HNP Recommends... These 3 things will make you more Emotionally Intelligent
1. Read: How to Do Nothing: Resisting the Attention Economy by Jenny Odell
Ever feel like every inch of your life is being optimized, tracked or recorded in some way?
In 2019, even the stuff that’s meant to be for our own pleasure/ rejuvenation/ enjoyment gets diced up and seeded out for some sort of external validation. (See: ‘Look at how great my friends are!’ Instagram Stories.)
Stanford professor, artist and writer Jenny Odell wants to change how you think about all of this. In her book, released this Spring, she argues that distraction and disconnection are fuelling our modern malaise – and that you need to take steps to counteract it.
How? Jenny herself uses birdwatching. But anything that allows you to truly feel the place and time that you’re in – the season, the time of day – is beneficial. Ideas like going for a walk in your nearest park or wood without your headphones, braving a wild swim in your local pond or simply sitting on your porch and listening to the chatter are all good places to start.
2. Listen: The Everyday Gift of Writing, on the Becoming Wise Podcast
If you’ve ever listened to ‘On Being,’ the podcast that delves into spiritual themes and features seriously interesting people, from rabbis to artists to astronomers, then you’ll be familiar with host Krista dulcet tones.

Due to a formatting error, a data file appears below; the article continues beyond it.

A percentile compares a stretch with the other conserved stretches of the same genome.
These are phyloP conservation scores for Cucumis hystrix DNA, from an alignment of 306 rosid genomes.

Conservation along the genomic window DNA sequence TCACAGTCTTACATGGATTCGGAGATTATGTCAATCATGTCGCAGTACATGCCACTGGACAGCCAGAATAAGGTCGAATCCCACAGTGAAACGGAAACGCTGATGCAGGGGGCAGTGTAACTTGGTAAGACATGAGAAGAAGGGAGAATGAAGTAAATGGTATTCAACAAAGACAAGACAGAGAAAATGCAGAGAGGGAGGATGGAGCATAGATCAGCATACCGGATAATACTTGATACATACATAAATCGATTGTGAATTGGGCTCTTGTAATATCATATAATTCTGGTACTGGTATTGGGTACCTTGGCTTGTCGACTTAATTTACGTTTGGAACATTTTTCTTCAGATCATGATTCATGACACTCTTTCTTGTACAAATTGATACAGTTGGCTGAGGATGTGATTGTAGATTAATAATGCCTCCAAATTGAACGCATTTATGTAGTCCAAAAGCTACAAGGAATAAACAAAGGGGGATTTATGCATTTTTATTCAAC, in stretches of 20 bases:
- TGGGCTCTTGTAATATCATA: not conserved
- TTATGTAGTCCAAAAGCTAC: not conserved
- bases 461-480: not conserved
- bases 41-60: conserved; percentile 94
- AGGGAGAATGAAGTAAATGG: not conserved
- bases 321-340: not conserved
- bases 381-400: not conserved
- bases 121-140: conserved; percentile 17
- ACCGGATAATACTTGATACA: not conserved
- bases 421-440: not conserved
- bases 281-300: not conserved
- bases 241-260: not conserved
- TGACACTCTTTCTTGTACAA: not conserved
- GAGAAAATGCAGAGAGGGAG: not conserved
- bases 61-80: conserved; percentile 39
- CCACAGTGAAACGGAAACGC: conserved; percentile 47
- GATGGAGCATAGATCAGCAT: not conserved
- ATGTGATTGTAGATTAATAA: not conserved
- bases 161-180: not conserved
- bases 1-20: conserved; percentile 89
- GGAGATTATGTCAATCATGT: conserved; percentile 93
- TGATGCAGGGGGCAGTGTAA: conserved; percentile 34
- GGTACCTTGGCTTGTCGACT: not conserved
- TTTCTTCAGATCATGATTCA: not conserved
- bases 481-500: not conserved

This series is a collection of snippets of longer conversations, that are all under 10 minutes long.
In a chat with poet Naomi Shihab Nye, talk turns to why writing things down – whether that’s journaling, keeping a diary or literally just putting the thing that stressed you out that day to on a page – can make you feel better at the least and energize and nourish you at the most.
If you’re low on time but in need of a pop of inspiration and guidance, you’ll want this in your earholes, stat.
3. Watch: Gut, directed by Eva on Netflix, from June 6
Translated as ‘All good’, this powerful German-language film, a graduation project by young director Eva , is a powerful account of the trauma experienced by a young woman after she’s been raped.
So, yes, it’s not the kind of film you’ll have on in the background while you’re prepping dinner - or for TGIF escapism viewing. But, when you’re in the right headspace to handle something heavier, it’s a must-watch, visceral education in the messy and protracted, psychological impact of sexual assault.
The way the protagonist does her best to move on, pretending as if nothing happened, offers us an important take-home lesson outside of the experience of sexual assault. That is: do your best to be default-kind and empathetic, because you never know what someone may be dealing with.
by Claudia Canavan & Roisín Dervish-O’Kane, @allupinyourfeelings
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